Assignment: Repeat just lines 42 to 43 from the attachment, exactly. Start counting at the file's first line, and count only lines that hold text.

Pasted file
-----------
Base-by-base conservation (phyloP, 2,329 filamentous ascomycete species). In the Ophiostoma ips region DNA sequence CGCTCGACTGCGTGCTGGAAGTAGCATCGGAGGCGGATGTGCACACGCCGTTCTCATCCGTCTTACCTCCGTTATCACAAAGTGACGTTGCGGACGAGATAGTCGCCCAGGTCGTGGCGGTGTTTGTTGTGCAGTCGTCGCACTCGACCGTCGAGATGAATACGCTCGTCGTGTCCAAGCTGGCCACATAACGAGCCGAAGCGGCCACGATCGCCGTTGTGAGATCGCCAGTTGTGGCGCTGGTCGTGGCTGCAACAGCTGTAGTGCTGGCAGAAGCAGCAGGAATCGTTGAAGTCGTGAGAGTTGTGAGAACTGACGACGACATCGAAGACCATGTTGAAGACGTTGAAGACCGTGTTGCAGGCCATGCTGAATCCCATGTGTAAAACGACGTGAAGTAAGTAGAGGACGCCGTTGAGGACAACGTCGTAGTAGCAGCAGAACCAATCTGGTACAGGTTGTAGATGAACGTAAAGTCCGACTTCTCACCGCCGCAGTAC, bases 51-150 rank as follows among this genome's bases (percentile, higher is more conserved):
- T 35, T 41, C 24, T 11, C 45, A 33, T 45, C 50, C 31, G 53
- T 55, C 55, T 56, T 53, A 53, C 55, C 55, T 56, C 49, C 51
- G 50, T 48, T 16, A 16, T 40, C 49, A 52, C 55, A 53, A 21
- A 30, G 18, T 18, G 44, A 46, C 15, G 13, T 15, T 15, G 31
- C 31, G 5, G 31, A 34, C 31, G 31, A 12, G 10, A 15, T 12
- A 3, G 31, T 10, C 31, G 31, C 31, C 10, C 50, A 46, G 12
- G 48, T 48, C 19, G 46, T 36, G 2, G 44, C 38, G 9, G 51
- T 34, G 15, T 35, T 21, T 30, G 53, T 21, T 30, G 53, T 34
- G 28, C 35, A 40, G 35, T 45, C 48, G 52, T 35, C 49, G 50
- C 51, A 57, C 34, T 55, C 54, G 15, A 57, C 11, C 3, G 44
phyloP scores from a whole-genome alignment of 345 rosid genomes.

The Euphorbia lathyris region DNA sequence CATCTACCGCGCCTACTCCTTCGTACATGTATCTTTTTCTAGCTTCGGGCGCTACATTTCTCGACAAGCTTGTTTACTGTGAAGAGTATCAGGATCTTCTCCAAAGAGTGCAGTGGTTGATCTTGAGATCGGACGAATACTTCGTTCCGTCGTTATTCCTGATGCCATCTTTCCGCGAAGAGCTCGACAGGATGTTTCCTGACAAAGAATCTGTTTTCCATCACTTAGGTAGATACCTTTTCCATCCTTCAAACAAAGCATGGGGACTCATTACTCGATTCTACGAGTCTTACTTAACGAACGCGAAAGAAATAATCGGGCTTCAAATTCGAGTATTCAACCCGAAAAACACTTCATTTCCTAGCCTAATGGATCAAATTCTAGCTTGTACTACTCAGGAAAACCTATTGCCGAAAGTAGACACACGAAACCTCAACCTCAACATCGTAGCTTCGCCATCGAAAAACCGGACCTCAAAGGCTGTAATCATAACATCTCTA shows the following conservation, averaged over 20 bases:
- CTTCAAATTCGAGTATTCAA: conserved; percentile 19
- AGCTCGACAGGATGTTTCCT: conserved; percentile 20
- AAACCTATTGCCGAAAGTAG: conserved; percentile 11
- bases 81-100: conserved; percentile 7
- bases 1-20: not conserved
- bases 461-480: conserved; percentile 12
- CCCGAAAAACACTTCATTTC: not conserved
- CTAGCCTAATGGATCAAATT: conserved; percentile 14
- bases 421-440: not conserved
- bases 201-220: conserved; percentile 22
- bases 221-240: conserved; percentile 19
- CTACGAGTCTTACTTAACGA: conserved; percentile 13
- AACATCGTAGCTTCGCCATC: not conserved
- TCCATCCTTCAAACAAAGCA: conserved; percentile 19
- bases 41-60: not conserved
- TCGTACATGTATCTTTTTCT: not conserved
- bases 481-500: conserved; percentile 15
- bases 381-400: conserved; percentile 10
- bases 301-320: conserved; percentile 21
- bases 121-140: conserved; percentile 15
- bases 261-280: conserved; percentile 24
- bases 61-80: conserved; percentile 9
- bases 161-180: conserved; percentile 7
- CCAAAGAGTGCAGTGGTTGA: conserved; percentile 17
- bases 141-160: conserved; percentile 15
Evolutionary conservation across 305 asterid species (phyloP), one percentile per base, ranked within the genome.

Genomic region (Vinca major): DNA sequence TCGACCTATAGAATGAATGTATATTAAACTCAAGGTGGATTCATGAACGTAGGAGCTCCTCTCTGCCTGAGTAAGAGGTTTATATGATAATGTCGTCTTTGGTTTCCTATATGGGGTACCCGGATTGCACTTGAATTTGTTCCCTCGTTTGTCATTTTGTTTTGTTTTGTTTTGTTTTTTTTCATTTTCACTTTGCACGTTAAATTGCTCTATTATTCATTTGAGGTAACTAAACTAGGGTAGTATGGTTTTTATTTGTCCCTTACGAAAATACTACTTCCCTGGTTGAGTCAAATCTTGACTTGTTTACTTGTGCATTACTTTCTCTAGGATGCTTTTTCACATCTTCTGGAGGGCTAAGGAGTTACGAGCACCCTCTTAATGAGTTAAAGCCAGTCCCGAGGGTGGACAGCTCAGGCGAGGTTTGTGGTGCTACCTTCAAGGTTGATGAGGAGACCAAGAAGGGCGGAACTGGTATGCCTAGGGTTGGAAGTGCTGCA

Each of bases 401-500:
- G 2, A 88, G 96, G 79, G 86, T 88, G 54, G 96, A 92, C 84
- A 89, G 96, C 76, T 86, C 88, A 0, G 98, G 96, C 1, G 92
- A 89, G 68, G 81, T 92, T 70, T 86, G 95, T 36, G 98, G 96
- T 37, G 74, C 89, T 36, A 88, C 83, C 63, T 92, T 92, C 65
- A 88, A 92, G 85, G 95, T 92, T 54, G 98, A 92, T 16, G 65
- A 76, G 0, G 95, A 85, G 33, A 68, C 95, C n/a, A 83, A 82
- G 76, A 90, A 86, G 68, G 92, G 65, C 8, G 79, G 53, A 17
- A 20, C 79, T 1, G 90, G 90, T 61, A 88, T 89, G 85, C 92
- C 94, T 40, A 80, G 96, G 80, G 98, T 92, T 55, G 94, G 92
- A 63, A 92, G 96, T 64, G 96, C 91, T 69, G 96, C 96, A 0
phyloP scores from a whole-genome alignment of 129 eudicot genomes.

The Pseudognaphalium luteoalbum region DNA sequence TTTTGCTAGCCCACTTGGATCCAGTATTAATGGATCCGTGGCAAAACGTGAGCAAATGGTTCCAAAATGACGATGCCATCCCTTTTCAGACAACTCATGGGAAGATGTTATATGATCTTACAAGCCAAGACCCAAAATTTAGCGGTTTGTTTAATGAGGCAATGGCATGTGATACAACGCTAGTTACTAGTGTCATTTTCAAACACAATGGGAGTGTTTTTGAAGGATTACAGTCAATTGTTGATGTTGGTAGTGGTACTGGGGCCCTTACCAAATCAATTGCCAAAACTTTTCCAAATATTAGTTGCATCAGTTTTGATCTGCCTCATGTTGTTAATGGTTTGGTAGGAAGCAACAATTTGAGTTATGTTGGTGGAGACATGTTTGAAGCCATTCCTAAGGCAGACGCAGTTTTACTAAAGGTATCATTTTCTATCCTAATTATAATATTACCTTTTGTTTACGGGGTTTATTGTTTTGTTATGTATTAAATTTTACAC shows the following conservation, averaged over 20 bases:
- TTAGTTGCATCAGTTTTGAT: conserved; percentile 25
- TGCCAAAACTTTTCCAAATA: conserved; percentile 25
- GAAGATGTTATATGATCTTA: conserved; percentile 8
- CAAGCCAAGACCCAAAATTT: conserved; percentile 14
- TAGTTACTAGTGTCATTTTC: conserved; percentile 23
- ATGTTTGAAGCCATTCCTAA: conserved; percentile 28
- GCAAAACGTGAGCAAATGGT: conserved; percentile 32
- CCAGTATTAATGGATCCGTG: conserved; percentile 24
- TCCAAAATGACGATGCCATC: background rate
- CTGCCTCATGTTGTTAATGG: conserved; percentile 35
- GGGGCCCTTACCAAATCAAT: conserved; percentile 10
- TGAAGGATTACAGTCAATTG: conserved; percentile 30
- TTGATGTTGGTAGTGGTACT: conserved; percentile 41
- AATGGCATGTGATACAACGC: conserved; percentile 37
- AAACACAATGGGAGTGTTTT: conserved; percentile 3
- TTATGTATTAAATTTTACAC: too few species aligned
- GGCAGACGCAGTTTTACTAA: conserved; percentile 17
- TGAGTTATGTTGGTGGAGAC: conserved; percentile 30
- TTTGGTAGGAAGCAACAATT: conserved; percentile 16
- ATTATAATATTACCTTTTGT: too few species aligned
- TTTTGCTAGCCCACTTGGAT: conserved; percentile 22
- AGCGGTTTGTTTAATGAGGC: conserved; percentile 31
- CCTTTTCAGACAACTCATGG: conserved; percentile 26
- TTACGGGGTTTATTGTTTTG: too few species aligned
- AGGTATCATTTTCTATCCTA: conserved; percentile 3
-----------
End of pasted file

- G 2, A 88, G 96, G 79, G 86, T 88, G 54, G 96, A 92, C 84
- A 89, G 96, C 76, T 86, C 88, A 0, G 98, G 96, C 1, G 92